James Cook Was A Man Of Many Accomplishments

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James Cook was a man of many accomplishments. As an 18th century explorer and navigator, Captain Cook discovered, mapped, and charted New Zealand and Australia on his ship Endeavor. Later, his voyages provided the first accurate map of the Pacific. Scholar, Alistair Maclean wrote, “it was not what Cook said or thought that raised him to the ranks of the immortals: it was what he did” (Maclean 11). Cooks vast accomplishments have been studied and analyzed by many historians, one of whom even dedicated four decades of his life on his research of Cook. Some think that James Cook was a “genius” (Beaglehole 702), as well as “the last of the great early navigators and the first of the modern scientific explorers” (Gould 15). Most historians would agree with these statements but still question some of his actions. Other historians, question his findings, accomplishments, and legacy. The present paper will examine books and articles written by historians in different time periods to get a sense of the legacy of Captain James Cook and its controversies.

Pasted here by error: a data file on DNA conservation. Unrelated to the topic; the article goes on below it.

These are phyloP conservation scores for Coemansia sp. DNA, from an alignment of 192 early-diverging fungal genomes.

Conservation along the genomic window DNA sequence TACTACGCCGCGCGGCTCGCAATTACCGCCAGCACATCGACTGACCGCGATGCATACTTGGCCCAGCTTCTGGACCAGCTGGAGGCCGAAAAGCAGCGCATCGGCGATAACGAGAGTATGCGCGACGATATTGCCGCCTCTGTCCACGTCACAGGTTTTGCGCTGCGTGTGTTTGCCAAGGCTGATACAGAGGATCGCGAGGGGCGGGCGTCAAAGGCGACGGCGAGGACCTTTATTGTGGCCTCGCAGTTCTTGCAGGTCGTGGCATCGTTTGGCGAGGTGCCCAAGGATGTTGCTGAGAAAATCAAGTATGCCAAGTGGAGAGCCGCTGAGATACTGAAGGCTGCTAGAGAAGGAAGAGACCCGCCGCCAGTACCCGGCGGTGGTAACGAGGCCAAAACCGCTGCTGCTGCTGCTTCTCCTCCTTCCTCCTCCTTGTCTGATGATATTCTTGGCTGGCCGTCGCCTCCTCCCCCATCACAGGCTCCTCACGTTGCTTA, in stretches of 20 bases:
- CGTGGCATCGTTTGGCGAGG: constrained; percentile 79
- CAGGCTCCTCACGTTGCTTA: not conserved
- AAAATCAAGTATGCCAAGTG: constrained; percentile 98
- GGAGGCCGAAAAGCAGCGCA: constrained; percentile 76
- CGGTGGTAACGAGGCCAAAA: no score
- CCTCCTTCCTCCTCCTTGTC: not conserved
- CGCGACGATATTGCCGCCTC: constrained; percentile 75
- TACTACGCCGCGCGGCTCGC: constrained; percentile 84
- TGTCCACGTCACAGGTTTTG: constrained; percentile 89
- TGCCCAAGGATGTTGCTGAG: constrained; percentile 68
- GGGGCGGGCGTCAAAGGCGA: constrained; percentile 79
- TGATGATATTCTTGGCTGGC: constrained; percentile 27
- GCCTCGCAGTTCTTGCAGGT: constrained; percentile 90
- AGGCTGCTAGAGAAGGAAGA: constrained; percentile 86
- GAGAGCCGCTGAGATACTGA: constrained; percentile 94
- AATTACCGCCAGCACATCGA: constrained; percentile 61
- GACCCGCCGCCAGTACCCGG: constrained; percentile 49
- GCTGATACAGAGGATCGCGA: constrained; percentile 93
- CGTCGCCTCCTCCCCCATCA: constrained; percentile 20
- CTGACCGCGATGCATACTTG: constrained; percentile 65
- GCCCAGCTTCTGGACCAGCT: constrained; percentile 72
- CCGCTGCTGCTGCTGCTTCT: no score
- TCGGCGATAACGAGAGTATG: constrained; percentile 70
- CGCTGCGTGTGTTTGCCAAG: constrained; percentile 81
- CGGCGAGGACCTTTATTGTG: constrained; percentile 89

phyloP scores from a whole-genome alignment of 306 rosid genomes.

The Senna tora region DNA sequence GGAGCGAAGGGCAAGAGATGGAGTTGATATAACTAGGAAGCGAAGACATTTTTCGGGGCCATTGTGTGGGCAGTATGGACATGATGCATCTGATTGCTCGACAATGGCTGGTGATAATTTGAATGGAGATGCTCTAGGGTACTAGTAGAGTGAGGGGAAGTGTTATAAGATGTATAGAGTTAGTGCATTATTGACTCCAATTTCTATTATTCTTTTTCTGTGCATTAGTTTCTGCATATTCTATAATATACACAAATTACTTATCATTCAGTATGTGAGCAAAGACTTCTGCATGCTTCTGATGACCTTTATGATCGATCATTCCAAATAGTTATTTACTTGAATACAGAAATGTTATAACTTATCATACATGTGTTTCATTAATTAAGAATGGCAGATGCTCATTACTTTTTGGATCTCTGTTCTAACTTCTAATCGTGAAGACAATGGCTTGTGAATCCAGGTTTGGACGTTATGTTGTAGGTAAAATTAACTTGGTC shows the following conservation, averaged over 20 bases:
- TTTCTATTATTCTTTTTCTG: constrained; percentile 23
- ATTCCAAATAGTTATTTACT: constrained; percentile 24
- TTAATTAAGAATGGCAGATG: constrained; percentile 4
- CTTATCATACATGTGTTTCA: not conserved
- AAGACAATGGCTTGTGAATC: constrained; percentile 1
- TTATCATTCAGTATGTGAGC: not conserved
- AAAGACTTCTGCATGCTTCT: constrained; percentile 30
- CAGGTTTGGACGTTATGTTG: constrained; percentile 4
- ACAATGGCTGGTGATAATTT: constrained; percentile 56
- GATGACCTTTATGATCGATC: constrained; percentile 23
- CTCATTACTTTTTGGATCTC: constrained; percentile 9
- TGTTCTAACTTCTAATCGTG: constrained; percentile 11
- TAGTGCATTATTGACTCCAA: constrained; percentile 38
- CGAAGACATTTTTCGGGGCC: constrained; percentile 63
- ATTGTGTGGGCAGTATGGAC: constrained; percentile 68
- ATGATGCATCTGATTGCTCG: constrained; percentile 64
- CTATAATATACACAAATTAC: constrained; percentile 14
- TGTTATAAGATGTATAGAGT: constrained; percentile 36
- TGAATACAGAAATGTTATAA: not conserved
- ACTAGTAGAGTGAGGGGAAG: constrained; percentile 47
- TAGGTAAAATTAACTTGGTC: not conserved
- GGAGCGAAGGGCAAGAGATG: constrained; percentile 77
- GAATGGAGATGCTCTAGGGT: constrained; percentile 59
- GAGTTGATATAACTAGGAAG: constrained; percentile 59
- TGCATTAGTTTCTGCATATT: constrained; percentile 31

Although many books have been written about James Cook, many scholars view Beaglehole’s The Life of Captain James Cook as the acknowledged classic work on the subject matter. His 750-page book, published in 1974, is filled with definitive descriptions and great detail regarding Captain Cook and his career. Beaglehole spent over forty years of his life (twenty of which were spent in archival collection and study) researching
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